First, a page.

After living in the shadow of archrival Gome for years, Suning, China's second largest consumer electronics retailer, now sees its best chance yet to capture the No 1 spot.
With founder and chairman Huang Guangyu detained by police in an investigation of alleged wrongful share dealing, Gome is in no position to object.
"Although Gome is not going to go away, the company will definitely lose its competitiveness in the next two years and the year 2010 will be the hardest period," said Wu Meiping, an analyst at Essence Securities.
Suning apparently has not lost time capitalizing on Huang's problem since it first became known late last year. In early December 2008, Suning announced it will open at least 200 new stores in addition to its existing 850, and establish five more logistics bases nationwide in 2009. In contrast, Gome is expected to open only 50 stores this year and close several old ones that did not perform well.
The company apparently has the backing of investors. Shares of Suning, with annual sales estimated at 55 billion yuan in 2008, have bucked the market trend by rising from 12 yuan apiece in November to a high of 19 yuan in early December before falling back. Gome's shares have been suspended from trading since Nov 24, 2008.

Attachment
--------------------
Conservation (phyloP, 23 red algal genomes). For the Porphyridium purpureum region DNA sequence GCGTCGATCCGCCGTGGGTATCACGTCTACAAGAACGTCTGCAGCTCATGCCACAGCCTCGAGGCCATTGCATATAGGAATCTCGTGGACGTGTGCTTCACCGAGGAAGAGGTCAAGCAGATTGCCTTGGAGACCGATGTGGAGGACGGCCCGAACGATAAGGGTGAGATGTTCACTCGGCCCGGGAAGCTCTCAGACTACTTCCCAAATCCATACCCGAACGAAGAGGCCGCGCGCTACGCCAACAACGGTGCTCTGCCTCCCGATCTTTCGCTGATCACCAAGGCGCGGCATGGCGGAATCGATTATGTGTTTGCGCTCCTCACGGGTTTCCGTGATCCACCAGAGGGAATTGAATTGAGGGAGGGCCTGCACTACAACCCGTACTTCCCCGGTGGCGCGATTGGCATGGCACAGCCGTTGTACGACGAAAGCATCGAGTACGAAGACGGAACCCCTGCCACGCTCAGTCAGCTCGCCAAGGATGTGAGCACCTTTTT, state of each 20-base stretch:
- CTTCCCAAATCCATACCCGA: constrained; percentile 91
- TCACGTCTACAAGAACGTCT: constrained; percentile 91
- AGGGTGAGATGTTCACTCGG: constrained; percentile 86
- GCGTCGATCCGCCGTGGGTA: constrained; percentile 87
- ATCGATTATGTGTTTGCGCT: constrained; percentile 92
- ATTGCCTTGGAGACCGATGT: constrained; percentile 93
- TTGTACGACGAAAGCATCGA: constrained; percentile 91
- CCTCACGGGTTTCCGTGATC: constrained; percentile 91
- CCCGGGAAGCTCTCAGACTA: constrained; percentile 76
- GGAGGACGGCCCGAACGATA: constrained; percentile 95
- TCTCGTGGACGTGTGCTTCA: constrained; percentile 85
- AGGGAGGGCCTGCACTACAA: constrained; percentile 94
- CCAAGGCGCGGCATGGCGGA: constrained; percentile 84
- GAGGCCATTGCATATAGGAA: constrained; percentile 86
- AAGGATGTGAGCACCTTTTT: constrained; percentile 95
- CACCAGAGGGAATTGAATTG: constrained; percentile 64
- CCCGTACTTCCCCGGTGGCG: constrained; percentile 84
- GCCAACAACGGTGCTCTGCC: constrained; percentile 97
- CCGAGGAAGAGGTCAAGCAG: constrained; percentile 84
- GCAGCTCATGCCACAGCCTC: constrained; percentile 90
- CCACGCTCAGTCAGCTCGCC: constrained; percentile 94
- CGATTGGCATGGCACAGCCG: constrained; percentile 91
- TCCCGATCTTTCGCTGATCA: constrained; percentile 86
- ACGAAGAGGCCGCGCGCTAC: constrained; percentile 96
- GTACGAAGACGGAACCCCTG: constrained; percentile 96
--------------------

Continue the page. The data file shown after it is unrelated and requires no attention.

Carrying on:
The sprint to the top could risk overstretching Suning's management and financial resources at a time when the domestic consumer market is clouded by worsening economic prospects. With job security in doubt, many Chinese consumers are more disposed to saving than spending, especially on big-ticket items.
But the risks of expansion are obviously less of a concern in the mind of Suning's management than the benefits of growth.
Besides expanding its network of outlets, Suning has also renovated its business model with the aim of producing a higher return.
For example, it signed an exclusive partnership agreement with Whirlpool Appliances, the world's leading appliances manufacturer, giving Suning the sole right to market, sell and service the US producer's air-conditioners and water heaters on the mainland. This arrangement provides Suning a wider profit margin than agency sales, industry experts said.
Ren Jun, secretary of Suning's board of directors, said sales from business of this kind are expected to account for 30 percent of the total in the next three years.
Separately, Suning reached a partnership with Microsoft last year allowing the Chinese retailer to not only sell but also install Microsoft software into PCs sold at Suning's 66 stores in 11 Chinese cities. This should help enhance the corporate profit margins as installing software is more profitable than selling a PC.
Ren said Suning will expand categories of small household appliances, like microwave ovens and juice extractors, which yield an average 20 percent profit margin, compared with 10 percent for air-conditioners and 5 percent for television sets.
(China Daily January 14, 2009)